How to Camp On The Beach – 14 Tips to Keep You Safe


how to camp on the beach

My first camping trip to the beach was with friends who sort of knew how to camp on the beach, or at least they knew more than I did at the time.  We were in our 20’s and we went to the beach mostly to drink beers and go surf fishing and camping was just a side benefit.

It was on a busy camping beach in Maryland so there weren’t many safety risks and we all had a good time and a good hangover to take home with us.  Since then, I’ve switched my focus more to camping on the beach rather than to drinking on the beach and I’ve learned a lot.

Here are my tips for how to camp on the beach – the right way.

  1. Get your vehicle ready for the trip.
  2. Pack sandbags and a shovel.
  3. Be prepared for humidity, cold weather, and heavy winds.
  4. Set-up camp away from high tide.
  5. Bring multiple tools for getting sand off of your gear.
  6. Get a pair of aquatic hiking shoes.
  7. Bring bug and insect repellants.
  8. Pack more food than you normally eat.
  9. Stay out of the water at dusk and after dark.
  10. Bring a beach tent, sun awning or tarp.
  11. Protect your food from animals.
  12. Protect your fire from high winds.
  13. Watch for lightning.
  14. Bring lots of ziplock bags.

1. Get your vehicle ready for the trip.

The best beach vehicles are four-wheel drive vehicles with a lot of ground clearance but all-wheel-drive vehicles will often suffice.  Some beaches are easier to drive on than others so you may even be able to get away with any vehicle but it really depends on the surface you’ll be driving on.

Hard packed beaches are easy to drive on while soft and unlevel beaches are not.

Some of the beaches I’ve been on required you to let some air out of your tires.  Letting air out of your tires expands the amount of tire that is within contact of the ground at any given time and provides additional traction.  Because of this, you’ll need to bring an air pump so you can let air in and out of your tires before and after driving on the beach.

Here are some other items you’ll want to put in your car.

  • A full-size spare tire.
  • Tools for changing your tire.
  • A 1’x1′ board to place your jack on.
  • Tow straps.
  • Extra coolant.
  • Extra oil.
  • Extra fuel if driving long distances.
  • Extra water.

Also, be sure that your windshield wiper fluid container is full as you’ll probably need to use it on your way out.

While we’re on the subject of vehicles, be sure to park yours as far away from the water as possible.  Parking too close to high tide probably isn’t going to result in it getting pulled out to see but it could end in your vehicle getting stuck in the sand.  If this happens, you’ll end up needing those tow straps and another vehicle to get you out.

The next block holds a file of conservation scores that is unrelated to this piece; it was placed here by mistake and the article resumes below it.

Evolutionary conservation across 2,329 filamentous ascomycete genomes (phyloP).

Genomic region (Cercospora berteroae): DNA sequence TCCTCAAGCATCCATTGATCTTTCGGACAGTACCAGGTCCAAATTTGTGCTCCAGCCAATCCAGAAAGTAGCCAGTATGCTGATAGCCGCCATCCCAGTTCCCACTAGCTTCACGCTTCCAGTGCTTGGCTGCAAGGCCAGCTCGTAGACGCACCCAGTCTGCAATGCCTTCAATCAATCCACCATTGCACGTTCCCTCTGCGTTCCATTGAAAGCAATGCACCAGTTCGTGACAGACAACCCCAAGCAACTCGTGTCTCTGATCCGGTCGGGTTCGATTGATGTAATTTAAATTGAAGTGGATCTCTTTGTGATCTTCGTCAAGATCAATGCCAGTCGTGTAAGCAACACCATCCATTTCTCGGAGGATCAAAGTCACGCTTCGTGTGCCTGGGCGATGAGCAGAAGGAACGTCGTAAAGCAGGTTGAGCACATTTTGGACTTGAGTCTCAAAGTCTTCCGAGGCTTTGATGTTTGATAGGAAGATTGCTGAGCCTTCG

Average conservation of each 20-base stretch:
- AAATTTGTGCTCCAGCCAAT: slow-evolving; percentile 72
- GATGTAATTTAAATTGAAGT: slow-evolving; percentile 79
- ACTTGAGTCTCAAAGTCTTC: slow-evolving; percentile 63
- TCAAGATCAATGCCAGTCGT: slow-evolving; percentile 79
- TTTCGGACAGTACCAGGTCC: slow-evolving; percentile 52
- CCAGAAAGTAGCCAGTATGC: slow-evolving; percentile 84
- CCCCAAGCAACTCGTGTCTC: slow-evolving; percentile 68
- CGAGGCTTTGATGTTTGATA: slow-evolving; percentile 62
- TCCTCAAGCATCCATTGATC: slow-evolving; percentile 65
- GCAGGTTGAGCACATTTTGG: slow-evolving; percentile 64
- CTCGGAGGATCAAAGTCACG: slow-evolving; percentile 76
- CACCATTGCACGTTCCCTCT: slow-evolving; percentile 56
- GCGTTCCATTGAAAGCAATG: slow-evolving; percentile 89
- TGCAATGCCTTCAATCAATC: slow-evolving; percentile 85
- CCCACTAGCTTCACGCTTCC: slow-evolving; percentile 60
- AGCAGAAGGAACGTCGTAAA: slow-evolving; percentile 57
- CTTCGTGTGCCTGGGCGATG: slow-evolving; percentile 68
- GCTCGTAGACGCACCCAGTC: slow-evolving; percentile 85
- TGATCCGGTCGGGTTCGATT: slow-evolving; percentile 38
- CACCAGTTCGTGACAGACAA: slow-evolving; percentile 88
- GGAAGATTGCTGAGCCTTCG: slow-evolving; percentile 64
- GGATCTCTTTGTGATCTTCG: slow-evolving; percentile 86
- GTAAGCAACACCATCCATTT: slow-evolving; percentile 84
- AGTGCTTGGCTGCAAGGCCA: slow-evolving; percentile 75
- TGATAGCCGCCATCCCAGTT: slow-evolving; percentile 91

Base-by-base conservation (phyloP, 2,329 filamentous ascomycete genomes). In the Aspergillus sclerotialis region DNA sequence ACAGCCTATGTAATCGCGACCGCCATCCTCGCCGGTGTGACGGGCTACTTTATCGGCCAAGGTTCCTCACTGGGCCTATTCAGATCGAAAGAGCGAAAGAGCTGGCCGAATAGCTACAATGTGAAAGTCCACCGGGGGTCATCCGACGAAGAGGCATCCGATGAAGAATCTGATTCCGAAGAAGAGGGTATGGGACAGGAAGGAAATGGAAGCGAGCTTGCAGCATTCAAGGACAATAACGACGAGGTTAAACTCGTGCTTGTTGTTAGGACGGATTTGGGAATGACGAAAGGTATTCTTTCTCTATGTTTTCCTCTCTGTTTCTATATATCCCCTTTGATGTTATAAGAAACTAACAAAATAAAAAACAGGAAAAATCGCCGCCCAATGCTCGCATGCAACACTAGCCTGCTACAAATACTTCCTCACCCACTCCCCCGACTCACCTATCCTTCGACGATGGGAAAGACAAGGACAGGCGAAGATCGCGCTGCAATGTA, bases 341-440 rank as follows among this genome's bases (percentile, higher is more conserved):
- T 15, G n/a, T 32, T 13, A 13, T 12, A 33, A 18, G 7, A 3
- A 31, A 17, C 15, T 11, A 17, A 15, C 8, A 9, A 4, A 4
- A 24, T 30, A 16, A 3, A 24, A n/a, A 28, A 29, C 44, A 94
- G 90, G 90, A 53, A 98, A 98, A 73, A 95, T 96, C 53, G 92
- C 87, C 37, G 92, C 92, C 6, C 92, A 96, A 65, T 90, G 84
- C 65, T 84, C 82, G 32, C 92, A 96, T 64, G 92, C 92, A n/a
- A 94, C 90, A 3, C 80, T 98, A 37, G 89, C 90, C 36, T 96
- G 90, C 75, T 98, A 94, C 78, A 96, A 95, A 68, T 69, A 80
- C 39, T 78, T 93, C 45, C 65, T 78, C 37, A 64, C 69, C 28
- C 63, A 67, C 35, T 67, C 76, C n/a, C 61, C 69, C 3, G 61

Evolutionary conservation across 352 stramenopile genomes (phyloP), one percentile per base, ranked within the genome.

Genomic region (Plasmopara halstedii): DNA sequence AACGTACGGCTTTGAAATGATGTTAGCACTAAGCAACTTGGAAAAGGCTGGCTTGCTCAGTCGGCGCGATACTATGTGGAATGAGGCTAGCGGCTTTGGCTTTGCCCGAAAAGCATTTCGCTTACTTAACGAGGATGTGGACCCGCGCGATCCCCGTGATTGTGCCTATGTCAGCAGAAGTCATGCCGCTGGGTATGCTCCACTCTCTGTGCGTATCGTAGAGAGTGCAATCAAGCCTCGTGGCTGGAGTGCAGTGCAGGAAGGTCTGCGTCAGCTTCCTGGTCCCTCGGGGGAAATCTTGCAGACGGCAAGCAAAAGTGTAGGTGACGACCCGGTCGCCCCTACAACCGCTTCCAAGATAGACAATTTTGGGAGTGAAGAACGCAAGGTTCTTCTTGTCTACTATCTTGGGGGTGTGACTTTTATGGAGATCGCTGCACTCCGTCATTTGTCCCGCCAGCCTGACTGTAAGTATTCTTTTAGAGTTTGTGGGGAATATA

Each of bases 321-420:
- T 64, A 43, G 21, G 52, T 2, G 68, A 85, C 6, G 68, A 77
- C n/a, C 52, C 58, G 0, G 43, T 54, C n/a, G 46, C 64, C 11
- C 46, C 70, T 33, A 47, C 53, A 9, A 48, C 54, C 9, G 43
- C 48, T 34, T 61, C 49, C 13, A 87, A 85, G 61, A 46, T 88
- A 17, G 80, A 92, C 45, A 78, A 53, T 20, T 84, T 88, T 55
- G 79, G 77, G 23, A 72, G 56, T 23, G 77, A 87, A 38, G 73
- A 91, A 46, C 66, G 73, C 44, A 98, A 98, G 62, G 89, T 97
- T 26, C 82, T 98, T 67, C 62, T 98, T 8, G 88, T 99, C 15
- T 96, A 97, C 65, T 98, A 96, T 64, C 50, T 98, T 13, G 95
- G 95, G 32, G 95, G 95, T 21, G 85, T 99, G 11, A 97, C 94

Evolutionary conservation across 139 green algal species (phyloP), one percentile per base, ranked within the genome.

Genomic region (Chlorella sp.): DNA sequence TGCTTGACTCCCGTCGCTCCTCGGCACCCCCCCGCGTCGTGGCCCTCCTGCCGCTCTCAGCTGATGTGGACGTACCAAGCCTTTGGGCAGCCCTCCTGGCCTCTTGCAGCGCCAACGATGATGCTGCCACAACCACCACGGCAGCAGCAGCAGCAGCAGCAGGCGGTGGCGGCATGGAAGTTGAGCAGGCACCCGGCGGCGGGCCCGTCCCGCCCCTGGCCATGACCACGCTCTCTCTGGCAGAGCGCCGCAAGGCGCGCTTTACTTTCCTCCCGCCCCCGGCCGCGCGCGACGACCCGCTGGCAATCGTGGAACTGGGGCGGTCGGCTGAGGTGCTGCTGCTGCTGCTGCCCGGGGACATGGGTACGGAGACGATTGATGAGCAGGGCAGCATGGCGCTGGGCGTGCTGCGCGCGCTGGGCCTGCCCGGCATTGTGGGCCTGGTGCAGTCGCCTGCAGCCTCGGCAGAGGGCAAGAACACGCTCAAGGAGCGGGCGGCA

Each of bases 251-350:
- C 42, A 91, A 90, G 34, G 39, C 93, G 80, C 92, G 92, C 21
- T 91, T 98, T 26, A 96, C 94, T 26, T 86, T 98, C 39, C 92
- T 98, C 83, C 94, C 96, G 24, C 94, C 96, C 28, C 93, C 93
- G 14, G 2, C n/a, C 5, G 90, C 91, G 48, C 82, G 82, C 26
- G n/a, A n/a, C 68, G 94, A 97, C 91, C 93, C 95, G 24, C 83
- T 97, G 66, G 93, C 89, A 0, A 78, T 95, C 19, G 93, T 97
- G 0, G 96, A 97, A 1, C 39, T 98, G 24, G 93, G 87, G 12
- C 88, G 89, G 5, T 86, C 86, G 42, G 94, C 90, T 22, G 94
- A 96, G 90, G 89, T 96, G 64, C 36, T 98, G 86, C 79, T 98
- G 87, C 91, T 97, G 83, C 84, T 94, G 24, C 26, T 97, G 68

Clean your car’s air filters out when you get home as they probably have sand in them.

2. Pack sandbags and a shovel.

It can be difficult to set up tents and awnings on the beach.  Using stakes on sand isn’t always easy and sand can often shift.  On top of that, you’ll be dealing with heavy winds so a properly staked tent is a must.

Pack empty sandbags and a shovel so that you can fill the sandbags up when you get to your campsite.  If you’re car camping, any good shovel will do.  If you’re backpacking or packing everything into a small vehicle, think about packing a folding shovel or multi-tool.

Here is how you’ll set up your tent on the beach.

  • Fill sandbags up.
  • Erect your tent.
  • Dig holes to bury your tent stakes in.
  • Bury your tent stakes and place sandbags overtop of them.
  • Dig a small trench around your tent.

Taking the time to set up correctly will help keep your tent safe from the wind and the water.  Burying and bagging your stakes will keep the tent stable and digging a small trench will stop the rain from flooding your tent.

*The trench is not meant to protect you against high tide.

3. Be prepared for humidity, cold weather, and heavy winds.

Beach camping is similar to desert camping in that you may be dealing with hot weather during the day and cold weather during the night.  You’ll also be dealing with heavy winds and a lot of sunshine without any shade.  Pack appropriately.

Unlike desert camping, you’ll also be dealing with a lot of humidity.  This means that you’ll want to stay away from clothing and gear that retains water.  A synthetic sleeping bag will do much better than a down sleeping bag and fabric blends will do better than pure cotton clothing.

humidity on beach

4. Set-up camp away from high tide.